Giving Homeless People Homes Is Cost-Efficient Even In Pricey Silicon Valley: Study

SAN FRANCISCO - SEPTEMBER 16:  A homeless man holds a cup as he begs panhandles for spare change on September 16, 2010 in San
SAN FRANCISCO - SEPTEMBER 16: A homeless man holds a cup as he begs panhandles for spare change on September 16, 2010 in San Francisco, California. The U.S. poverty rate increased to a 14.3 percent in 2009, the highest level since 1994. (Photo by Justin Sullivan/Getty Images)

Even in a city with soaring rents, giving out free housing to homeless people is more cost efficient than leaving them on the streets.

The median rent in San Francisco recently hit a whopping $4,225 a month. Still, despite the hike, a new study found that doling out apartments to homeless people in need can save the city a sizeable amount of money.

The Economic Roundtable report analyzed six years of data of a homeless housing initiative in Santa Clara, taking into account each of the group’s varying financial needs. It found that members of one of the participating groups each cost the city an estimated $62,473. After those homeless people were given housing, that figure dropped to $19,767, a 68 percent decline annually.

Some of those reductions related to a drop in emergency room visits, justice system encounters and drug and alcohol treatment.

The study’s results are yet another boon for advocates who support the housing first model. That approach, first heralded by Greece-born psychologist Sam Tsemberis, supports first giving homeless people a roof over their head and then addressing their medical and employment needs.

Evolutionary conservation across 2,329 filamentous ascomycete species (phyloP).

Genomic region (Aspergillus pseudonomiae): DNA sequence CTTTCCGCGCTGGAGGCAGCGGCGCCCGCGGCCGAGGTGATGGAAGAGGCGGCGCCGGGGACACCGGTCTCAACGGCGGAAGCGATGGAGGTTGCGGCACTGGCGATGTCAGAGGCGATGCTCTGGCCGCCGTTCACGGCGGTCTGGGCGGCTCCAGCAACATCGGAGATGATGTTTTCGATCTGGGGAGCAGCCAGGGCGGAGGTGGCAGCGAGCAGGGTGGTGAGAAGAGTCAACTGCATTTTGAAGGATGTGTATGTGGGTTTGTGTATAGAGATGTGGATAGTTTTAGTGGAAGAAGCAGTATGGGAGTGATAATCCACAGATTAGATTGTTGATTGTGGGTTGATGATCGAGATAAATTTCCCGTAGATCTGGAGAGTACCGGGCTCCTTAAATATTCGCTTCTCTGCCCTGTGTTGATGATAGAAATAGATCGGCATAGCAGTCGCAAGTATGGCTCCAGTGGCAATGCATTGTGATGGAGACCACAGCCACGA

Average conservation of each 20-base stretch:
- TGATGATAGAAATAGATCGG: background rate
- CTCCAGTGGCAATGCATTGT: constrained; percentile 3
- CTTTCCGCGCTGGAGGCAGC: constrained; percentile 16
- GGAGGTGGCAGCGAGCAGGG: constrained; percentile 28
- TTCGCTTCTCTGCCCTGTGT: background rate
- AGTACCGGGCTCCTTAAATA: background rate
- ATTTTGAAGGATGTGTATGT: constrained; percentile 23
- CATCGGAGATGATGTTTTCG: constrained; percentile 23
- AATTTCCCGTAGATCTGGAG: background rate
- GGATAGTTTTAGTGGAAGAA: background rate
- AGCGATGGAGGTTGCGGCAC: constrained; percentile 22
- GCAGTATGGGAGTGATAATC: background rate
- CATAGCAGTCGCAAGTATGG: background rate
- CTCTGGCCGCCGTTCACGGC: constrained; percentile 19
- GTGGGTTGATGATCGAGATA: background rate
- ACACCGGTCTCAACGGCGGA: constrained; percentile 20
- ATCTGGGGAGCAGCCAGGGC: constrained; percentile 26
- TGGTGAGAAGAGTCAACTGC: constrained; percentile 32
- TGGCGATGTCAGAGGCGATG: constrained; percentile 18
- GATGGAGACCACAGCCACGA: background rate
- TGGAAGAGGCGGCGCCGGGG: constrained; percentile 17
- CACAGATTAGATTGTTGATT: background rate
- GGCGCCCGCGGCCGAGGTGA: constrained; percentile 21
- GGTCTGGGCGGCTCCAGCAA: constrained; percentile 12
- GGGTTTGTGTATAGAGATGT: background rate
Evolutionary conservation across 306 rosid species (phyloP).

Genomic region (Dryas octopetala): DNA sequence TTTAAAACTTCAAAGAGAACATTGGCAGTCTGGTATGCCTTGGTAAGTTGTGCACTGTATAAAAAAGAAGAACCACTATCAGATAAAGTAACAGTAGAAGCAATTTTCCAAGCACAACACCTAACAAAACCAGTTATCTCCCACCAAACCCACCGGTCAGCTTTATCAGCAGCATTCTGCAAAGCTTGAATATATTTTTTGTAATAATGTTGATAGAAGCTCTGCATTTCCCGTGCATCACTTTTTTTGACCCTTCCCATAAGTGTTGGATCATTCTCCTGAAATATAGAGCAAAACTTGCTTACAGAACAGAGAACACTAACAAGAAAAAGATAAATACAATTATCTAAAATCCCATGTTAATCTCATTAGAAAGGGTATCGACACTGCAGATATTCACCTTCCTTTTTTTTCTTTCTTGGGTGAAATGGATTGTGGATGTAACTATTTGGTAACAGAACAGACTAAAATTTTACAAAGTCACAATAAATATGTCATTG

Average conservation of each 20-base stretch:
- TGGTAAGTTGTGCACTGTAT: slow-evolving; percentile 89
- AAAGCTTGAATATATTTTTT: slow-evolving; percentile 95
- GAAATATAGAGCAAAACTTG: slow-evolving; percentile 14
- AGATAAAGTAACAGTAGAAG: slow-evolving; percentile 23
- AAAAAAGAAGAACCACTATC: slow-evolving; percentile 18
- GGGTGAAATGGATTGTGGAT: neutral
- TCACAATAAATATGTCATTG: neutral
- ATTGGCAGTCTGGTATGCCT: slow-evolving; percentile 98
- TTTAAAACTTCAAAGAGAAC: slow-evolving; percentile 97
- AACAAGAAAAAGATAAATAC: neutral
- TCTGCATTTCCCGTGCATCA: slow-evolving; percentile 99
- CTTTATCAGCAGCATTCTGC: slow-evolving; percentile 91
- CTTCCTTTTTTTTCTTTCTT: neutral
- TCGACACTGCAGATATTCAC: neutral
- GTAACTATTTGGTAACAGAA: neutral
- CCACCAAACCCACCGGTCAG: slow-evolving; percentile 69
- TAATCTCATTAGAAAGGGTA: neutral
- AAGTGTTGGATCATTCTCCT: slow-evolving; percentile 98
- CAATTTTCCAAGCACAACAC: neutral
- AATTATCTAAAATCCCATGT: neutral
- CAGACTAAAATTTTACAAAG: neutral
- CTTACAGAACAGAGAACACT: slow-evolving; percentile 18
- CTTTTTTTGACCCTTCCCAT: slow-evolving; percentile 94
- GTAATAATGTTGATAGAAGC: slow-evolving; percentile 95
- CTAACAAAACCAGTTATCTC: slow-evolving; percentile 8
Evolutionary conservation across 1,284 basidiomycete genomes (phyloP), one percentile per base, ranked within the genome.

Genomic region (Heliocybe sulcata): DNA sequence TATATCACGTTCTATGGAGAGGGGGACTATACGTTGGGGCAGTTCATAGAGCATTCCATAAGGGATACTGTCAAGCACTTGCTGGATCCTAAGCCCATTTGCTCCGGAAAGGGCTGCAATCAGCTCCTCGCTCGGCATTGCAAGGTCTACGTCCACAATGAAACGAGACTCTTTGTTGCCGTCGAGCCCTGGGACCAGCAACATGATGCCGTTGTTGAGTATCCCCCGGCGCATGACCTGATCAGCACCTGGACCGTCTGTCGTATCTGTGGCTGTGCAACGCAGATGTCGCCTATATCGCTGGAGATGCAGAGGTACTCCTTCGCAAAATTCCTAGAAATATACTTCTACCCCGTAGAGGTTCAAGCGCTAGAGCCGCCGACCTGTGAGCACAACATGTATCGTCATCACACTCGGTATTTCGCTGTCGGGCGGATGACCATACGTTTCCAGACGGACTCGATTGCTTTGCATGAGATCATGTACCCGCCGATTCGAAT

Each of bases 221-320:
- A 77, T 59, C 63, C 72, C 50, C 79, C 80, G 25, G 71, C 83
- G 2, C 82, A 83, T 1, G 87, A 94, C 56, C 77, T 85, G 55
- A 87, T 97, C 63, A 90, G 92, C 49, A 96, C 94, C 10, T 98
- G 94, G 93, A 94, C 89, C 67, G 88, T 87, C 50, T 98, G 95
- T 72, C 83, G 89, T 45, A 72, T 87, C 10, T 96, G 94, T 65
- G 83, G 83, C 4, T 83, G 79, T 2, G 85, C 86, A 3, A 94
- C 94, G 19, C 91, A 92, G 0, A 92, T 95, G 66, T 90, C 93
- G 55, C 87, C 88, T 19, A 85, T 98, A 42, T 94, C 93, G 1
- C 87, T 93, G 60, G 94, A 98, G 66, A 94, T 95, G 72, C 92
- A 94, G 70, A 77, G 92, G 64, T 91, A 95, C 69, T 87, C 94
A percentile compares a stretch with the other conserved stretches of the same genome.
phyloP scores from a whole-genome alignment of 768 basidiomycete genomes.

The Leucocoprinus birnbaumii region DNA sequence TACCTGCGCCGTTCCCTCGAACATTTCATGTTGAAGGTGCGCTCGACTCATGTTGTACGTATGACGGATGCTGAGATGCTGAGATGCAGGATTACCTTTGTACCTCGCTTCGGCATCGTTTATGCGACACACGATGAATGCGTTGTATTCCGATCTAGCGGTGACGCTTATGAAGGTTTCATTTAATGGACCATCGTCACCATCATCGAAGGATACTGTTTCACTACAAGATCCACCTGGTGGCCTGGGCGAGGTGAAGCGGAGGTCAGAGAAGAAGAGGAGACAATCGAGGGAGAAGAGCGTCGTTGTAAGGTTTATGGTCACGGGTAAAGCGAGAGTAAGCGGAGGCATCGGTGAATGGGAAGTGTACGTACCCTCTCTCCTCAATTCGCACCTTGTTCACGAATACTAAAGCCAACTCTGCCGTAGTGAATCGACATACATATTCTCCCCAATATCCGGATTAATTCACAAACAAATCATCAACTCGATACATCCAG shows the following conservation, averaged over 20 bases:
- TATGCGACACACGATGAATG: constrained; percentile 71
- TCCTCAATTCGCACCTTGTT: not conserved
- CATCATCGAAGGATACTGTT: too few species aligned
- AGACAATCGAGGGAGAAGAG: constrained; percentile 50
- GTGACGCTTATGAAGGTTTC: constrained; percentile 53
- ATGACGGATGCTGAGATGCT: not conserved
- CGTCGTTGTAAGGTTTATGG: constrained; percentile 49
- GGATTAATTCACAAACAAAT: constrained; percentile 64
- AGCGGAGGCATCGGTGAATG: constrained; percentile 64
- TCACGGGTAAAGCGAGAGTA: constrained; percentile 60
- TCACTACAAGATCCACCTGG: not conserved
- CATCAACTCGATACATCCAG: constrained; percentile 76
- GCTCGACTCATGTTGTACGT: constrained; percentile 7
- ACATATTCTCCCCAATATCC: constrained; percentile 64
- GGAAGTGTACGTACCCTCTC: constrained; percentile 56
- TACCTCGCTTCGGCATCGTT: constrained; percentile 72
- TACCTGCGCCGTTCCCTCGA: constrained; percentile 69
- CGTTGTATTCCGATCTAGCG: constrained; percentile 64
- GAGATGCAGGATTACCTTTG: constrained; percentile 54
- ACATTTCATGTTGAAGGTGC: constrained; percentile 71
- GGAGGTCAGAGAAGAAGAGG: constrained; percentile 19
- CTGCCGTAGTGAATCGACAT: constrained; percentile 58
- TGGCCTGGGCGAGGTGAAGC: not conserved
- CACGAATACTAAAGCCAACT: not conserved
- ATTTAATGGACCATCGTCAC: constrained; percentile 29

“People thought this was crazy,” Tsemberis told The Washington Post of how people reacted to his idea in the ‘90s. “They said, ‘You mean even when someone relapses and sells all the furniture you gave them … [to pay for] drugs, you don’t kick them out?’ And I said, ‘No, we do not.'”

Starting in 2011, the Housing 1000 Permanent Supportive Housing –- in connection with the local government and nonprofit groups -- took in 496 homeless individuals in need. Altogether, 75 percent of participants remained in the housing program.

Clients were provided with housing subsidy vouchers through the Housing Authority, but were required to contribute about 30 percent of their income to the monthly payments. They were also expected to do the basics: be decent neighbors and not damage their apartments.

Nonprofit service providers offered housing placement and support services. That involved a comprehensive health, mental health and substance treatment program and building trusting and ongoing relationships with clients.

The study concluded that retention rates could be further improved by strengthening post-housing support services.

As the Obama administration gears up to end chronic homelessness by 2017, such studies continue to prove that housing first could be the key to effectively achieving that goal.

A nonprofit out of Charlotte, for example, which provides permanent housing and other services to homeless people, has saved the city $2.4 million in medical costs alone since 2012, according to a recent report.

Through its housing first program, Utah has reduced its chronic homeless population by 91 percent over the course of a decade, according to Deseret News.

"No other state is even close," Gordon Walker, director of the state Division of Community and Housing, told Deseret News. "We've had no additional resources than [any other state] has had to do this, but by focusing, having a plan and having great collaboration with our partners, we've been able to see successes."



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